Loading images from disk costs resources, as does unpacking images. You can configure and add tables as you slide, and this last thing you want to do when you slide a table is dangerous, because it blocks the main thread, and you get stuck.
Using getImageForURL: takes disk-loaded actions off the main thread, so that when thenDo:, the code block for finishing work, is executed it already has an instance of UIImage, so there is no danger of slippage. If the image already exists in the local cache, the code block for the closure will be executed in the next run cycle, and the user will not notice the difference between the two. What they'll notice is that the slide won't get stuck.

Now, you don't need to execute fast

If the user quickly slides the table down to the bottom, a few tens or hundreds of table cells will appear on the screen, request image data from fastQueue, and then quickly disappear from the screen. All of a sudden this parallel queue is flooding the network with requests for images that are actually no longer needed. When the user finally stops swiping, the corresponding table cell views on the current screen will place their image requests behind those that are not urgently needed, and the network is blocked.
This is where wheremoveTaskToSlowQueueForURL: this method comes in.

// a table cell is going off screen-
(void)tableView:(UITableView *)table       
didEndDisplayingCell:(UITableViewCell *)cell       
forRowAtIndexPath:(NSIndexPath*)indexPath {   
     // we don't need it right now, so move it to the slow queue            
     [SGImageCache moveTaskToSlowQueueForURL:[[(id)cell event] imageURL]];

This ensures that there are only tasks in fastQueue that really need to be performed quickly. Any tasks that were previously thought to need to be done quickly but are not now needed will be moved to slowQueue.

Focus and selection

There are already quite a few iOS image cache libraries. Some of them are specific to certain application scenarios, and some of them provide scalability for different scenarios. Our library is neither specific to certain application scenarios nor has many large and comprehensive features. We have three basic priorities for our users:
Point 1: the best frame rate
Many libraries are very focused on this one point, using a highly customized and complex approach, although the benchmark does not conclusively show this to be effective. We found that the best frame rates are determined by these:
Detach access to the disk (and almost everything else) from the main thread.
Use UIImage's memory cache to avoid unnecessary disk access and image decompression.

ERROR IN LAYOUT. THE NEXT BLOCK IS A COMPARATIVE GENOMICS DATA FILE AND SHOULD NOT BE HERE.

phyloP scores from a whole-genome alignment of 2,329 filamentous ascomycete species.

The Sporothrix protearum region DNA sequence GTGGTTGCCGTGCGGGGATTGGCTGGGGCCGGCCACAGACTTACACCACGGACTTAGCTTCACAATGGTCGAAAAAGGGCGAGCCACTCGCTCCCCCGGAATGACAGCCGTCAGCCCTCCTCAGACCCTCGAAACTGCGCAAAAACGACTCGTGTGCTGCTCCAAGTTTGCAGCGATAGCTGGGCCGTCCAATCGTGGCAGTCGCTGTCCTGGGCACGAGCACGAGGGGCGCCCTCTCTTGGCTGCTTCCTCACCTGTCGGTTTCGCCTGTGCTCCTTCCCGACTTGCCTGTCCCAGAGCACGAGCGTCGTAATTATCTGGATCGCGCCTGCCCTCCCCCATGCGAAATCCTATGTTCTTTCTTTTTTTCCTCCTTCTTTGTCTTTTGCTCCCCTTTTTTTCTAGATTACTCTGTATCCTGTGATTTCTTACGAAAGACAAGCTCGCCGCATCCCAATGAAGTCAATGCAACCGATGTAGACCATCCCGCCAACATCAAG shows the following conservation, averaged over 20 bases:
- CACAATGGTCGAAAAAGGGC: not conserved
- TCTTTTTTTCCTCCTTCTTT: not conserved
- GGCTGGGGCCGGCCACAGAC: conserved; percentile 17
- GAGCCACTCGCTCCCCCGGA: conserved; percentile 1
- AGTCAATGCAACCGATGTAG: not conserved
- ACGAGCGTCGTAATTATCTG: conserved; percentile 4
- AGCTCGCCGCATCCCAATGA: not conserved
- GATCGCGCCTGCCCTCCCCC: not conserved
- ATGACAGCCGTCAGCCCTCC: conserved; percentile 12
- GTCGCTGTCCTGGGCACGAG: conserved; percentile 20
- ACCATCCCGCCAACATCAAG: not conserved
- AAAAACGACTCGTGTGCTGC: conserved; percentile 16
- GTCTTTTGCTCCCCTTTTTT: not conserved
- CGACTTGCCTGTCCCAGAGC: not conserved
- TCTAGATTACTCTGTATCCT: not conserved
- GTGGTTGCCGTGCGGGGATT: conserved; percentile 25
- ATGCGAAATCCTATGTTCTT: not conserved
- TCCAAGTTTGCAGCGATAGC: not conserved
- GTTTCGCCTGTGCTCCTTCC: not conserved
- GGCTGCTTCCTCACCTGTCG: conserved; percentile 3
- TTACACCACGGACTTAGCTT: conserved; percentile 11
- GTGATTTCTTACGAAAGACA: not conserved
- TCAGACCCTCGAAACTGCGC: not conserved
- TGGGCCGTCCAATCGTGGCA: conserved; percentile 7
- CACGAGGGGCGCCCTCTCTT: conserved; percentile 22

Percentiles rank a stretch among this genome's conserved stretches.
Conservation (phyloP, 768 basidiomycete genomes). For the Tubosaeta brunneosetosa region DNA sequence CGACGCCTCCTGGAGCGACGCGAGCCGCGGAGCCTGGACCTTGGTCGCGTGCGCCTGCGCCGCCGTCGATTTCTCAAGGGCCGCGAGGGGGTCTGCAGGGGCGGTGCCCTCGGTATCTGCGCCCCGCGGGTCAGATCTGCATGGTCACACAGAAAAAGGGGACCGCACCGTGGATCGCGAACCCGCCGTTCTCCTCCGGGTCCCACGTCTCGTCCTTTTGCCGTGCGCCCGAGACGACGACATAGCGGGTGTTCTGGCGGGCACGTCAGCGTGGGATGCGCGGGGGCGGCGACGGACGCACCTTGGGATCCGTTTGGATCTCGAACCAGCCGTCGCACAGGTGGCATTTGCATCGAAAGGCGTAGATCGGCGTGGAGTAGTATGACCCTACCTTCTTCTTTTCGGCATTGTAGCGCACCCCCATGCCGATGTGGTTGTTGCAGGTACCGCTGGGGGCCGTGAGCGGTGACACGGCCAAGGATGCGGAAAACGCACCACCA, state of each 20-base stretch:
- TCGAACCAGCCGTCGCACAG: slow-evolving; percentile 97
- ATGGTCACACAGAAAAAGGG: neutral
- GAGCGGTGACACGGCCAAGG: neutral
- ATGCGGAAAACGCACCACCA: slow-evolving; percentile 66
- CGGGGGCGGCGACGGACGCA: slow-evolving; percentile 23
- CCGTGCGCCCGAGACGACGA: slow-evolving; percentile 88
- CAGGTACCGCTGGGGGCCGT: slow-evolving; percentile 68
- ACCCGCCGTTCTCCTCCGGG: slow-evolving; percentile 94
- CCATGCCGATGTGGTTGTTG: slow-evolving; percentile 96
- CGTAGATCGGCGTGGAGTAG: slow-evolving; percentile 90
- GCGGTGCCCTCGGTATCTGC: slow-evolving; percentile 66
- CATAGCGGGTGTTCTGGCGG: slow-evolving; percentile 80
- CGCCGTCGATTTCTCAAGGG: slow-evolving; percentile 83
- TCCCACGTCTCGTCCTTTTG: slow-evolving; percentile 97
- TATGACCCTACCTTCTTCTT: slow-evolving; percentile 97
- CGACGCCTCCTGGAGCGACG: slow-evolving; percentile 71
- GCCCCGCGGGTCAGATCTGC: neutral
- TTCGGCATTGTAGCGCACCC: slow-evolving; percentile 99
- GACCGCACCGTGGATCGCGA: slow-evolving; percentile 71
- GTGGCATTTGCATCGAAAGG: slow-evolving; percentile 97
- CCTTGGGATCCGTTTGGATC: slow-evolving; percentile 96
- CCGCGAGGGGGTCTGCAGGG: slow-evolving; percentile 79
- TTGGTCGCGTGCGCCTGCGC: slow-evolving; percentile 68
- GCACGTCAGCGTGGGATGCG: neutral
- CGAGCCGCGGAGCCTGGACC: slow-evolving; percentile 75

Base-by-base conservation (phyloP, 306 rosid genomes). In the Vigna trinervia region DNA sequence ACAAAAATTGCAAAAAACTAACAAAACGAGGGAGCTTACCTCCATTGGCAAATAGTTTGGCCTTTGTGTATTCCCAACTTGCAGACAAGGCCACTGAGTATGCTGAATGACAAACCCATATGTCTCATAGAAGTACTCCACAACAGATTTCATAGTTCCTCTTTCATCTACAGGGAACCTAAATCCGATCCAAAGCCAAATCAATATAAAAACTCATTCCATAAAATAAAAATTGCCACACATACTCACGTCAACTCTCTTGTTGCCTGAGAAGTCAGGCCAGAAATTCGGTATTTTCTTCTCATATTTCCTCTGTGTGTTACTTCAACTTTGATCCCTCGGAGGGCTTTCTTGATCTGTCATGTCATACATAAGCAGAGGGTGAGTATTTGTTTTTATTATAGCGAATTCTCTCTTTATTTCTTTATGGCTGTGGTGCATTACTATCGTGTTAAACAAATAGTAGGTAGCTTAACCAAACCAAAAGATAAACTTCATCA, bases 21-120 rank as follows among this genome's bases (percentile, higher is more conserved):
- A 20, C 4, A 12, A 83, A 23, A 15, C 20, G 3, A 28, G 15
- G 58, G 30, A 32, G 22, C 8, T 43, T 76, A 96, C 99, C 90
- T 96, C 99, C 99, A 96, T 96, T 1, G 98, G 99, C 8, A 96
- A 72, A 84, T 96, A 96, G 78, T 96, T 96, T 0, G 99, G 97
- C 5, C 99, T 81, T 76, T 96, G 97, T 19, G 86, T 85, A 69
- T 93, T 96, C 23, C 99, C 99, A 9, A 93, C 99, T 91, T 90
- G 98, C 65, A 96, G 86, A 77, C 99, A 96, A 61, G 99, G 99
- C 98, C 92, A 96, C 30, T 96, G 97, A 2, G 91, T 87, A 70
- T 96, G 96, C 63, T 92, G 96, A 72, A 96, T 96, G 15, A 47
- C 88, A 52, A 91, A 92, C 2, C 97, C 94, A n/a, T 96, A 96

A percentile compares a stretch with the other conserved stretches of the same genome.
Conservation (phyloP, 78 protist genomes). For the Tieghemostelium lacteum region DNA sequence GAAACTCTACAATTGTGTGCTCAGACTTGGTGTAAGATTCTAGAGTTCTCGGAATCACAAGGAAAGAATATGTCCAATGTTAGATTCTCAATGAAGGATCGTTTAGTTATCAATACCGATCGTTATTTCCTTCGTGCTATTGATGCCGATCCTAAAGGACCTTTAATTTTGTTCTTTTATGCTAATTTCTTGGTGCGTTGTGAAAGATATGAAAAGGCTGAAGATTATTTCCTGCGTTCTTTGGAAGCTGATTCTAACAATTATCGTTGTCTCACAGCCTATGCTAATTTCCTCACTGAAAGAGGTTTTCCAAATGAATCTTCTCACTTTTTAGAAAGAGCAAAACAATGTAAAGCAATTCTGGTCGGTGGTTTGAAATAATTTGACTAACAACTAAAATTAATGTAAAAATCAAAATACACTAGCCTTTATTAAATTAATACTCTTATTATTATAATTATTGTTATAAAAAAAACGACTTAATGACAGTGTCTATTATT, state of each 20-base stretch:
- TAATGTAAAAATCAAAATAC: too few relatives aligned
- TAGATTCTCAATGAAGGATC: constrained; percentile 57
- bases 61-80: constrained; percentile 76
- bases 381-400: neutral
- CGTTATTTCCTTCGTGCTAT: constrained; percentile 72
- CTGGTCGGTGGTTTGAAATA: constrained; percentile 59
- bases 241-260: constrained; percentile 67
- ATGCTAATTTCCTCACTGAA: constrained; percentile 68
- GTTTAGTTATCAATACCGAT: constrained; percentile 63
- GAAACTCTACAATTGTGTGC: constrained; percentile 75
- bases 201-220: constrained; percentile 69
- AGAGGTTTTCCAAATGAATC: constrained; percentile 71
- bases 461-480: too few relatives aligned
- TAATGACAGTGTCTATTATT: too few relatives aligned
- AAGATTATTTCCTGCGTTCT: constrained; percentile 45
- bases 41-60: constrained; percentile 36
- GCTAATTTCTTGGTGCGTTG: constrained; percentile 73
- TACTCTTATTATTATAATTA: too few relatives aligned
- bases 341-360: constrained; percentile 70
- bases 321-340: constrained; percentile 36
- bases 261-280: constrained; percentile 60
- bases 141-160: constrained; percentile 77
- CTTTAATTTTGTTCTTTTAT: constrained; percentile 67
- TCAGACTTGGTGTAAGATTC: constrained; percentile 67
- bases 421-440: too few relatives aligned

Point 2: give priority to the most important images
Most libraries think about making queue management a concern for others. This is almost the most important point for our application.
Getting the right picture on the screen at the right time boils down to a simple question: "do we need it now or later?" . The images that need to be displayed immediately are loaded in parallel, while everything else is added to the serial queue. All the things that were urgent before but are not urgent now will be transferred from fastQueue to slowQueue. And while fastQueue is working, slowQueue is suspended.
This allows those images that need to be displayed to access the network independently, and also ensures that a non-urgent image can become an urgent image after 1, because it is stored in the cache and ready to be displayed at any time.

Point 3: API as simple as possible
Most libraries do this. Many libraries provide classification of UIImageView to hide details, and many libraries make the process of grabbing an image as easy as possible. Our library has chosen three main methods for the three things we do most often:
Quick catch a picture

__weak SGEventCell *me = self;[SGImageCache getImageForURL:event.imageURL thenDo:^(UIImage *image) {    me.imageView.image = image;}];

Wait in line for a picture we only need

[SGImageCache slowGetImageForURL:event.imageURL thenDo:nil];

Notifies the cache that a graph that is in urgent need of display no longer needs to be displayed immediately

[SGImageCache moveTaskToSlowQueueForURL:event.imageURL];


By focusing on prefetch, queue management, removing time-consuming tasks from the main thread, and relying on UIImage's built-in memory cache, we strive to get good results from a simple package.